The last option is that rather than fighting against it, you could just embrace the disruption and ride it out. Will this set you back in time and delay your project? Probably. Life waits for no one, after all. But this disruption is right now, and it’s commanding your attention above all else. So it seems to me to be counterintuitive to fight that, especially if the cost of delaying or postponing its resolution is consequential.

Blue skies, mountain ranges, and a lake

View of Donner Lake from Mount Judah on September 17, 2022. I posted a photo from a similar vantage point last month, but this is the day that I actually guided the Roller Pass/Judah Loop Hike for the Donner Summit Historical Society’s annual weekend fundraiser. © Jared Manninen

My Jeep is old, so there’ll always be some repair that I’ll have to address. But if I know there’s an issue now, do I really want to wait to fix it until the snow begins to accumulate and I have to drive to Truckee every weekend for work? Realistically, my root canal was two years in the making. But how much longer could I have safely put it off? And I was able to work through the pain of those bug bites during the day at my job. But did I really want to be climbing around the roof of my shed to replace its shingles after work when I was most mentally and physically fatigued?

Essentially, I chose to hit the “pause” button on most of my creative projects in order to work through this list of stuff.

Blue skies, puffy clouds, mountain range, and pine trees

Another clear day making for a wonderful bike ride home on September 18, 2022. © Jared Manninen

Admittedly, most of the creative endeavors that I’ve currently postponed have been on my to-do list for years. So this is kind of par for the course. Fortunately, though, none of them are actually time-sensitive nor do they have a shelf-life. But I do understand that as long as I keep putting them off, they’ll never be completed.

Having to perform triage is never any fun and I am disappointed that I haven’t been able to accomplish more these past few weeks. However, I’m not defeated and I will continue working on my projects once the dust settles.

In the meantime, I’ve just had to acknowledge that we don’t always get our way. And things don’t always go as planned. We have to be flexible and trust that everything will work itself out. But this is ok because life is not a race and, frankly, without the occasional disruption (aka challenge) our lives would mostly be predictable and probably just a little bit boring.

Field of dry grasses with pine trees and mountains

A beautiful morning bike ride through Washoe Meadows State Park on September 22, 2022. © Jared Manninen

With my Jeep being out of service for nearly all of September, I haven’t been able to travel as much as I had planned (to find new plant species). I have managed to log a few new plants here and there, and I have been sorting through my photo backlog and discovering even more. However, it feels like I’m barely hanging on to second place despite being about 20 species ahead of third place. But that’s because third place keeps grinding out a new species or two every day. And I’m stuck in this holding pattern. argh… 🙂

Anyway, here are the current standings for those of you who are interested … 2022 Tahoe Wildflower Big Year.

Donner Party History: Series Introduction

Click the image to read the introduction to my series of Donner Party History articles. © Jared Manninen

In spite of all of the minor setbacks I listed above, I actually published the first of a series of articles about the Donner Party on Tahoe Trail Guide last week! Keep in mind that the article is just the introduction to the series. I’m still a ways away from getting into the nitty gritty details of their saga. But it’s a first step!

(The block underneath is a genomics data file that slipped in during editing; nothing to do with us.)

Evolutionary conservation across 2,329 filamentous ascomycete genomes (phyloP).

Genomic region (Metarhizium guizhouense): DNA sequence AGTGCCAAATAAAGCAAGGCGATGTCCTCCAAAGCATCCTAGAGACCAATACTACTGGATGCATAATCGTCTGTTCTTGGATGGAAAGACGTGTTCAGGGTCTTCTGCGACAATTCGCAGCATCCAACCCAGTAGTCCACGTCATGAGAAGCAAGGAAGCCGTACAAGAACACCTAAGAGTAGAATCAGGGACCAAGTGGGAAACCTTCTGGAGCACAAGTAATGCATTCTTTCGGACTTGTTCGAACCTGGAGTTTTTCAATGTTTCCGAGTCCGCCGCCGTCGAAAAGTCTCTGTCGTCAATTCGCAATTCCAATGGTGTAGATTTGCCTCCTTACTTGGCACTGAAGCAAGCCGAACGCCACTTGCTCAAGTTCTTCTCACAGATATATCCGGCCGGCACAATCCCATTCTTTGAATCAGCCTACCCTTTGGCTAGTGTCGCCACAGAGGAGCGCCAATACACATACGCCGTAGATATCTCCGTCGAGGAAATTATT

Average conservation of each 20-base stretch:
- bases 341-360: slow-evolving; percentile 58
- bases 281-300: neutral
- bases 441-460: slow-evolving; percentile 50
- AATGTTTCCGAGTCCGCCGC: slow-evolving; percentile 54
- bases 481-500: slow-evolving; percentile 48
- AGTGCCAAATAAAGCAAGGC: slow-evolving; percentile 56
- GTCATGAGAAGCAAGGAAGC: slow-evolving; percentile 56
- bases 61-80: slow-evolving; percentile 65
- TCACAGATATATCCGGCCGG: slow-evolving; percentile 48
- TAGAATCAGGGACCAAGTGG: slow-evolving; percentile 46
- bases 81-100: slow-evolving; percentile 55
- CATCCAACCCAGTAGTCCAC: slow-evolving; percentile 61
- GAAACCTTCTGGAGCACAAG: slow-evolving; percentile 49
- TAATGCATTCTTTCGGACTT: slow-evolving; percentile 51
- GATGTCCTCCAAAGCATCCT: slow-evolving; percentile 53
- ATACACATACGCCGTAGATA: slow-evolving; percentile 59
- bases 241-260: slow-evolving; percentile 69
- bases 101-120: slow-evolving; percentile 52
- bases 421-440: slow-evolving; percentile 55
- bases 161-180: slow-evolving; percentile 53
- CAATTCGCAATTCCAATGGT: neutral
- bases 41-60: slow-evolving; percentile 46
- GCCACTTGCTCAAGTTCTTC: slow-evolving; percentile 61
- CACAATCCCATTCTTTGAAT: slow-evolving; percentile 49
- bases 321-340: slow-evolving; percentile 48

Below is the series’ table of contents. I’m sure that I’ll tweak this list to one degree or another, but these are the main topics that I will cover. As I’ve mentioned in the series introduction, learning about the Donner Party without any additional historical context doesn’t really tell the whole story. So the first real article (Part 1) will be a contextual setup to the overall Donner Party series providing brief descriptions of the many events leading up to their ordeal.

Lastly, I want to be clear in that my intention for these articles is to provide entry-point history to the Donner Party story. This doesn’t mean that the articles won’t be engaging or filled with more than enough details and facts. But I’m not planning to write a novel or a large-scale piece of historical literature. Their story is very complex involving many people and events, and my intention is to refine this information down into something manageable for most people.

  • Series Introduction
  • Western Emigration and Notable Dates of the early 1800s and an Intro to the Sierra Nevada (Part 1)
  • Introduction to the Donner Party (Part 2)
  • Travel from Independence, MO, to Fort Bridger, WY (Part 3)
  • Taking the Hastings’ Cutoff from Fort Bridger, WY (Part 4)
  • Reconnect with California Trail and Travel via Humboldt River, Humboldt Sink, and Truckee Meadows, NV (Part 5)
  • Donner Party at Truckee Lake (Part 6)
  • First Escape Party aka “Forlorn Hope” in December, 1846 (Part 7)
  • First Rescue Party in February, 1847 (Part 8)
  • Second Rescue Party and Starved Camp in March, 1847 (Part 9)
  • Third Rescue Party in March, 1847 (Part 10)
  • Recovery and Salvage Operation aka Fourth Rescue Party in April, 1847 (Part 11)
  • After the Ordeal (Part 12)
  • Resources Page
Stevens Peak with blooming shrubs in the foreground

Thanks for being a part of my life. Until next time…

-Jared Manninen

Tahoe Trail Guide is an online resource for hiking, backpacking, cross-country skiing, and snowshoeing in the Lake Tahoe region. In addition to trail data, I offer backcountry “how-to” articles and information about the local and natural history of Tahoe. Tahoe Swag is a collection of art and design products I create based on my love of the outdoors and appreciation for Lake Tahoe and the surrounding Sierra Nevada Mountains.

If you like any of the images I post in these newsletters, please contact me. I’d be more than happy to upload them to my RedBubble account so that you can order prints and other merchandise featuring the images.

River with grasses, willows, and pine trees on the banks

Searching for willows along the banks of the Upper Truckee River on September 27, 2022. © Jared Manninen

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Last Month’s Newsletter (aka Recap in Video Format!)

To broaden my audience and get more mileage out of these newsletters, I’ve begun to adapt them into short videos for YouTube. I’ll incorporate short video clips into these recaps whenever possible as I do often capture nature videos when I’m outdoors (but don’t use the footage anywhere else). Essentially, I want to make two different presentations with a minimal amount of extra work rather than just creating a 1-to-1 adaptation of these text and photo versions of my newsletters.

Categories: Newsletters
Tags: #2022